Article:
And then, further, the Spirit of God operates as a spirit of bondage upon the hearts of those whom God will save, by bringing them to feel the utter impossibility of their hoping to clear themselves by the works of the law. We heard this sentence thundered in our soul— “By the deeds of the law there shall no flesh be justified in his sight: for by the law is the knowledge of sin.” We could not meet our God under the law: we looked up to Sinai’s fiery summit, whereon the Lord revealed himself, and we felt that its crags were too steep for our tottering feet to climb. Even if the way were smooth, how could we dare to pass through the thick darkness, and hold communion with Jehovah, who is a consuming fire? The Spirit of God once for all weaned us from all thought of a righteousness of our own. We were clean divorced from the legal spirit, and compelled to abhor the very notion of justifying ourselves in the sight of a pure and holy God by our works, or feelings, or prayers. This was the work of the Spirit of God.

     This result is always produced in every child of God, but not always by the same degree of bondage. Fetters of different weights are used in this prison-house, as wisdom and prudence appoint. The spirit of bondage comes not to all alike; for some find peace and life in a moment, and come to Calvary as soon as Sinai begins to thunder.

     I have known this spirit of bondage come with great force to men who have been open transgressors. Others who have been kept by the preventing grace of God from the extremes of open sin have not felt so much of it; but men that have blasphemed God, broken the Sabbath, and violated every holy thing, — when they are brought before God under a sense of sin, have frequently had a hard time of it. See how Saul was three days blinded, and did neither eat nor drink. Read John Bunyan’s “Grace Abounding,” and notice the five years of his subjection to this spirit of bondage. It must in his case be noted that his bondage was far from being altogether the work of the Spirit, for much of it arose from his own unbelief. But still there was in the core and heart of it a work of the Spirit of God most wonderfully convincing him of sin. I should not wonder if some of my hearers, who may have gone far into outward transgression, are made to feel, when brought to spiritual life, great grief and humiliation under a sense of their sin.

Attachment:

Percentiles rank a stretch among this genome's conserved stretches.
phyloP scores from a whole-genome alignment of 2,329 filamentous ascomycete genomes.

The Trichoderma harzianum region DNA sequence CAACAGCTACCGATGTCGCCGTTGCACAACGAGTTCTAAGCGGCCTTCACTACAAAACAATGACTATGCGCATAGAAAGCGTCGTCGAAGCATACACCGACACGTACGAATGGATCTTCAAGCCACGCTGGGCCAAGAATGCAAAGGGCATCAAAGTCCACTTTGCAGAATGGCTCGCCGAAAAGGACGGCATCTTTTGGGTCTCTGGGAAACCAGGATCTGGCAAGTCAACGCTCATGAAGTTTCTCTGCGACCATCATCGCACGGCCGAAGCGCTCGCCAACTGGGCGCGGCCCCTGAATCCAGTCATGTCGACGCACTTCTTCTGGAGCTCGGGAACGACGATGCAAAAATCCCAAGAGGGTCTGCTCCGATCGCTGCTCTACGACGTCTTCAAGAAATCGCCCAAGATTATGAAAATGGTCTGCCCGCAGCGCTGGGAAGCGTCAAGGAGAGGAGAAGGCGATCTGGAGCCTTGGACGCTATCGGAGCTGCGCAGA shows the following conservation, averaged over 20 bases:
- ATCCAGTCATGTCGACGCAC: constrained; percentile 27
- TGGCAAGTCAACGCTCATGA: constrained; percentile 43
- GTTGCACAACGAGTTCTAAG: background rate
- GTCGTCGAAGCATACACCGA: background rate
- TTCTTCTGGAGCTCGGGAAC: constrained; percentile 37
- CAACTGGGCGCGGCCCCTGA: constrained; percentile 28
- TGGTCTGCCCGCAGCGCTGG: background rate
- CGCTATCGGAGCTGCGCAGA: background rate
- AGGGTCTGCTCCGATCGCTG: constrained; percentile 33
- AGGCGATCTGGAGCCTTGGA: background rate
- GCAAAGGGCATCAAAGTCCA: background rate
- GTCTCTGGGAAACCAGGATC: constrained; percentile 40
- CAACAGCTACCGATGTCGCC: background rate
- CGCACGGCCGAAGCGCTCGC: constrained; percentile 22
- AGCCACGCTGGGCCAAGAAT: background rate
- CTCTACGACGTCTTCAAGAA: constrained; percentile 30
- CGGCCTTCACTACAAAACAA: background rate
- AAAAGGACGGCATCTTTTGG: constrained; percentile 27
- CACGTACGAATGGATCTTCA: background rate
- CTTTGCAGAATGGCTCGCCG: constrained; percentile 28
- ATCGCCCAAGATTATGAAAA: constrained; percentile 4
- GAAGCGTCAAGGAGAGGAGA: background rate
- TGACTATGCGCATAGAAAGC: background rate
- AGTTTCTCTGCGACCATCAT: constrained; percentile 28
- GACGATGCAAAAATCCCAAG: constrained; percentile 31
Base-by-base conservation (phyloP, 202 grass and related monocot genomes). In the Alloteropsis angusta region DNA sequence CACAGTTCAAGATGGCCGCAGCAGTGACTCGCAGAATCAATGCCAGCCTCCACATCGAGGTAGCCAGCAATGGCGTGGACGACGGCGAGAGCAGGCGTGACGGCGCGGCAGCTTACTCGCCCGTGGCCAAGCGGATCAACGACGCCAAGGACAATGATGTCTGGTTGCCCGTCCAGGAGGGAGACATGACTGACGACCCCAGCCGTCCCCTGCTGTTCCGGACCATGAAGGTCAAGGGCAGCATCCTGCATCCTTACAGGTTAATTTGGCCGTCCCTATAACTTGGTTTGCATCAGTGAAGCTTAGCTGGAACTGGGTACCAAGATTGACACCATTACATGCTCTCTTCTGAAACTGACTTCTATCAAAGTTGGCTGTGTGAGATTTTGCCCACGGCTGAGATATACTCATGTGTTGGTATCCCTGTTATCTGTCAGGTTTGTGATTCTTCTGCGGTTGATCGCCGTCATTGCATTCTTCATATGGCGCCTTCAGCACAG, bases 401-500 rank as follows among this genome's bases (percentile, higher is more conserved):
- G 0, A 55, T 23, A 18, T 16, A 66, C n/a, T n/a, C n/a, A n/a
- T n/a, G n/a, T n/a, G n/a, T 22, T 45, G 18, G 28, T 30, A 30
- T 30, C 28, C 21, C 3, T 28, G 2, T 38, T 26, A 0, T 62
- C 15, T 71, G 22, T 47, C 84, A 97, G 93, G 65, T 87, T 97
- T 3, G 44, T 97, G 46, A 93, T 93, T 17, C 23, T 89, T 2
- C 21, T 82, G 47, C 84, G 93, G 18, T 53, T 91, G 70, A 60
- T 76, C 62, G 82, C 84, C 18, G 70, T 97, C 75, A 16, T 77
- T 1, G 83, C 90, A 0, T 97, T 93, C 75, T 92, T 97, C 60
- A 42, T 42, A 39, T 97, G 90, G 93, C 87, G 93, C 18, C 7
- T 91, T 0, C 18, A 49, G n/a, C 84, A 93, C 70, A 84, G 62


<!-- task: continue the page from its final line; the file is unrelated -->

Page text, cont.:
Such bondage often happens to those who, as the old authors used to say, were “close sinners”— men who did not even know that they were sinners at all, but, in consequence of their morality and the strictness of their lives, had a high conceit of their own excellence in the sight of God. Certain of these people experience most fearful convictions of sin: as if God would say to each one, “I must rid thee of thy self-righteousness. I must cure thee of trusting in thy moral life; and therefore I will let thee see into the depths of thy depravity. I will discover to thee thy sins against light and knowledge, thy sins against conscience, thy sins against the love of God. Thou shalt be brought into sore bondage; but that bondage shall heal thee of thy pride.”